Listen to this Episode:
- From this webpage:
- Find the media player located under the episode picture.
- Click on the green triangle to listen to the audio for this episode.
- From your favorite podcast listening platform:
- Search for “Backyard Ecology.”
The spotted lanternfly (Lycorma delicatula) is an invasive species of leafhopper (a type of insect) that was accidentally brought to the U.S. from Asia. It was first detected in Pennsylvania in 2014 and has spread to multiple states since then.
This episode of the Backyard Ecology podcast is all about the spotted lanternfly and is a little different than most episodes, because I don’t just have one guest – I have four guests. Each of the guests on this episode represents a different part of the spotted lanternfly story and response.
Erin Otto is the National Policy Manager for the spotted lanternfly and is with the USDA’s Animal and Plant Health Inspection Service or APHIS. She joins us to help us understand the overarching work and coordination at the national level in regard to spotted lanternflies.
Dana Rhodes is the Pennsylvania Department of Agriculture’s State Plant Regulatory Official. She brings with her the “been there, done that” wisdom, experiences, and lessons learned of a state that has been dealing with spotted lanternflies for several years now.
Subba Reddy Palli is Kentucky’s State Entomologist and a Department Chair at the University of Kentucky. He represents those states that are on the leading edge, don’t have spotted lanternflies yet, and would like to keep it that way for as long as possible.
Tracy Leskey is a Research Entomologist and Director at the USDA’s Appalachian Fruit Research Station. Tracy joins us to share some of the research going on related to spotted lanternflies. The researchers aren’t always the most visible individuals when it comes to emerging threats, but the work they do is vital to helping resource managers and others better understand the threat and ways to stop it, or at least manage it.
Our conversation covers a wide range of topics including basic biology of the spotted lanternfly, information about its life cycle, the impacts caused by the spotted lanternfly, how it spreads, ways to manage it, current research, and much more. One of the points that came up over and over again in our conversation is how this is such a collaborative team effort. Federal agencies, state agencies, cities and local municipalities, universities, corporations, industries, and private individuals are all working together to address the spotted lanternfly. We all have a role to play when it comes to combatting this invasive species.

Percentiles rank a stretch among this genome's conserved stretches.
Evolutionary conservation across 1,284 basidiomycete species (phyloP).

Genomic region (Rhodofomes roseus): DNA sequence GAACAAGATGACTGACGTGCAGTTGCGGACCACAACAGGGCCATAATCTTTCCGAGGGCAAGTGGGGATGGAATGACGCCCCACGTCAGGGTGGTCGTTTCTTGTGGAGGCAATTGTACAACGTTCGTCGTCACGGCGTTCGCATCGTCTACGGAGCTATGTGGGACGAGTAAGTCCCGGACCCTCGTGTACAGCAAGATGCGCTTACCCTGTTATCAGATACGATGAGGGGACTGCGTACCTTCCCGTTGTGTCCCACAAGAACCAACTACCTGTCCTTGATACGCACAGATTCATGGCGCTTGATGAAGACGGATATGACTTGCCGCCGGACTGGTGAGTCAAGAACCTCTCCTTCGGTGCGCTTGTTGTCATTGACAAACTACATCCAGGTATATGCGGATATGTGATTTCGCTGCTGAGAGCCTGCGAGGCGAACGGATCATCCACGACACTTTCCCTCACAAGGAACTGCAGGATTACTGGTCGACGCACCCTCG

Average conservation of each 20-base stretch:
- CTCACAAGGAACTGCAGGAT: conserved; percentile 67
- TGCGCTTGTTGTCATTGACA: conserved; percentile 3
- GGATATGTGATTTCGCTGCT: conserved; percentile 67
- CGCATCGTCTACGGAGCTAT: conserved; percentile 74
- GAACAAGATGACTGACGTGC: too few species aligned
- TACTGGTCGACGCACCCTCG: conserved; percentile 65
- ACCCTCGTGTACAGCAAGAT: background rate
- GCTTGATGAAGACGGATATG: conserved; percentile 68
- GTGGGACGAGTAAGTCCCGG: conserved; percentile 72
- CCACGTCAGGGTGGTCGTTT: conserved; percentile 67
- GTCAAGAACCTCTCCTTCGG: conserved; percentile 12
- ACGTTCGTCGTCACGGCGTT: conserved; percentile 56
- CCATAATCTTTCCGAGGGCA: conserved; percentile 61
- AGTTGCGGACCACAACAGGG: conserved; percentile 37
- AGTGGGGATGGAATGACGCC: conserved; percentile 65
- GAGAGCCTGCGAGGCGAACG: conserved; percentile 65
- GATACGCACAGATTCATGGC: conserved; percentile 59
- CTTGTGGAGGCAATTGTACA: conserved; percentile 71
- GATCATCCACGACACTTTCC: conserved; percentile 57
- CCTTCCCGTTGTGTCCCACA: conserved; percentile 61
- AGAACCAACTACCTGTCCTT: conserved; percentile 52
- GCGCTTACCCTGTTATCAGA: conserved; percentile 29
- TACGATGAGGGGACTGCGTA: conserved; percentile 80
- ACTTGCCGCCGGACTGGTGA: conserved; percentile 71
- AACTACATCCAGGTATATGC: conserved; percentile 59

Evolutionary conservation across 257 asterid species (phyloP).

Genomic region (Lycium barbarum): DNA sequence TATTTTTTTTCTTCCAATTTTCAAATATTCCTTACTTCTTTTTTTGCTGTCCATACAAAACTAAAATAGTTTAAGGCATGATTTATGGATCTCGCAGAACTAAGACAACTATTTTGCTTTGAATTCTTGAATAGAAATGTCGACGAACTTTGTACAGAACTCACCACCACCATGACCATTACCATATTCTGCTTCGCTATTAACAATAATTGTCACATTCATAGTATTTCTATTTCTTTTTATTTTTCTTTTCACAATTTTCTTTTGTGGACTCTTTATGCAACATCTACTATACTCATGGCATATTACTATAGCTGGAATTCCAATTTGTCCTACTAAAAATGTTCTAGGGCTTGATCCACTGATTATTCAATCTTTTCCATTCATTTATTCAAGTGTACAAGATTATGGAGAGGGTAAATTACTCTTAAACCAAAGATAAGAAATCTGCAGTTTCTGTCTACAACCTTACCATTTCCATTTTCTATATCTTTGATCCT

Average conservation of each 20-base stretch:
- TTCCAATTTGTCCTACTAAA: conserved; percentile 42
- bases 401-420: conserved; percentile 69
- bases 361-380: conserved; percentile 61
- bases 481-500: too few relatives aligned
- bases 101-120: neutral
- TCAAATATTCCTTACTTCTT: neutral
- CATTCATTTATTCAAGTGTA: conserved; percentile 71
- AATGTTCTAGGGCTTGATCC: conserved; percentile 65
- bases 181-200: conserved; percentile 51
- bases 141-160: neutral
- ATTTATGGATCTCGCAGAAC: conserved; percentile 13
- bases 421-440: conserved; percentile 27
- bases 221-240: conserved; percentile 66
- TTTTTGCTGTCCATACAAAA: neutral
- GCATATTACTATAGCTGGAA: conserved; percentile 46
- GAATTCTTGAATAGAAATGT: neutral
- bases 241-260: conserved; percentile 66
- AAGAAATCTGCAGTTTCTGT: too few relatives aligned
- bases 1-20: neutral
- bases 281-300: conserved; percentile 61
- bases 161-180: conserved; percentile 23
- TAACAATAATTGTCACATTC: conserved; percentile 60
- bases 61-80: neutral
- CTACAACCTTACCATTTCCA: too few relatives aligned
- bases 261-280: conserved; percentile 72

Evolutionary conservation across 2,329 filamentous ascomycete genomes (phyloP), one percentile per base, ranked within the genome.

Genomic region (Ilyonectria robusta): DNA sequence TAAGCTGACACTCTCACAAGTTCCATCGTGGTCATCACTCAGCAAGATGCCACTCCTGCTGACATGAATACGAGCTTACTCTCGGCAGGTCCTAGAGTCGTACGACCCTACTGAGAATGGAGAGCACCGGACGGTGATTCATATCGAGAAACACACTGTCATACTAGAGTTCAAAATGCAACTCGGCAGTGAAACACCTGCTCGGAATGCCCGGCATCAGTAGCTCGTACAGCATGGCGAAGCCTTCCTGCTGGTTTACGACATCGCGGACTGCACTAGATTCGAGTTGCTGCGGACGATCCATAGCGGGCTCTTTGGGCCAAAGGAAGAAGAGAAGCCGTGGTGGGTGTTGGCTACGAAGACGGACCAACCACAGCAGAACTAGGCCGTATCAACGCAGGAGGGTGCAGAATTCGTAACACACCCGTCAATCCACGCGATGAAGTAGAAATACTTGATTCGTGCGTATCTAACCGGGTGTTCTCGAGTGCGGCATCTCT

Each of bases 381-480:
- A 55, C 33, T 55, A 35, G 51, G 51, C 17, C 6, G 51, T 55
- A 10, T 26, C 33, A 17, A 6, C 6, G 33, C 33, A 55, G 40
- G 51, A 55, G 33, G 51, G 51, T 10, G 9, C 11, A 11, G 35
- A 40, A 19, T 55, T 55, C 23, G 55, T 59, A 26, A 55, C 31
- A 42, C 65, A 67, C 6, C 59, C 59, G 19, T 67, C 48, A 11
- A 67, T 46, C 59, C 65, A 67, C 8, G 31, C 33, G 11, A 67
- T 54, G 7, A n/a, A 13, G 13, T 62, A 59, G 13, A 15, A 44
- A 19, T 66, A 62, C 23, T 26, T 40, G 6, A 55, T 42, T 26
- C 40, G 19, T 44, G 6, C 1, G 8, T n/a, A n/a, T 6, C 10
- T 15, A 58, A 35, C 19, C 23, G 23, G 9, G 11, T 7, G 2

- National Plant Board’s members page: https://www.nationalplantboard.org/members.html
- Penn State Extension spotted lanternfly page: https://extension.psu.edu/spotted-lanternfly
- Pennsylvania Department of Agriculture spotted lanternfly page: https://www.agriculture.pa.gov/Plants_Land_Water/PlantIndustry/Entomology/spotted_lanternfly/Pages/default.aspx
- Stop SLF website: https://www.stopslf.org/index.cfm
- USDA APHIS spotted lanternfly page: https://www.aphis.usda.gov/aphis/resources/pests-diseases/hungry-pests/slf/
- Backyard Ecology’s website: https://backyardecology.net
- Backyard Ecology blog: https://www.backyardecology.net/blog/
- Backyard Ecology’s Patreon page: https://www.patreon.com/backyardecology
- Subscribe to Backyard Ecology emails: https://www.backyardecology.net/subscribe/
- My email: email@example.com
- Spotted lanternfly (Lycorma delicatula) winged adult and 4th instar nymph.
- Photo credit: U.S. Department of Agriculture, public domain
Backyard Ecology: Creating Space for Pollinators and Wildlife
Nature isn’t just “out there.” It’s all around us, including right outside our doors. Hi, my name is Shannon Trimboli, and I am the host of Backyard Ecology. I live in southcentral Kentucky and am a wildlife biologist, educator, author, beekeeper, and owner of a nursery specializing in plants for pollinators and wildlife conservation. I started Backyard Ecology as a way to share my love of exploring nature and learning about different plants and animals. I invite you to join me as we ignite our curiosity and natural wonder, explore our yards and communities, and improve our local pollinator and wildlife habitat. Learn more or subscribe to my email list at www.backyardecology.net.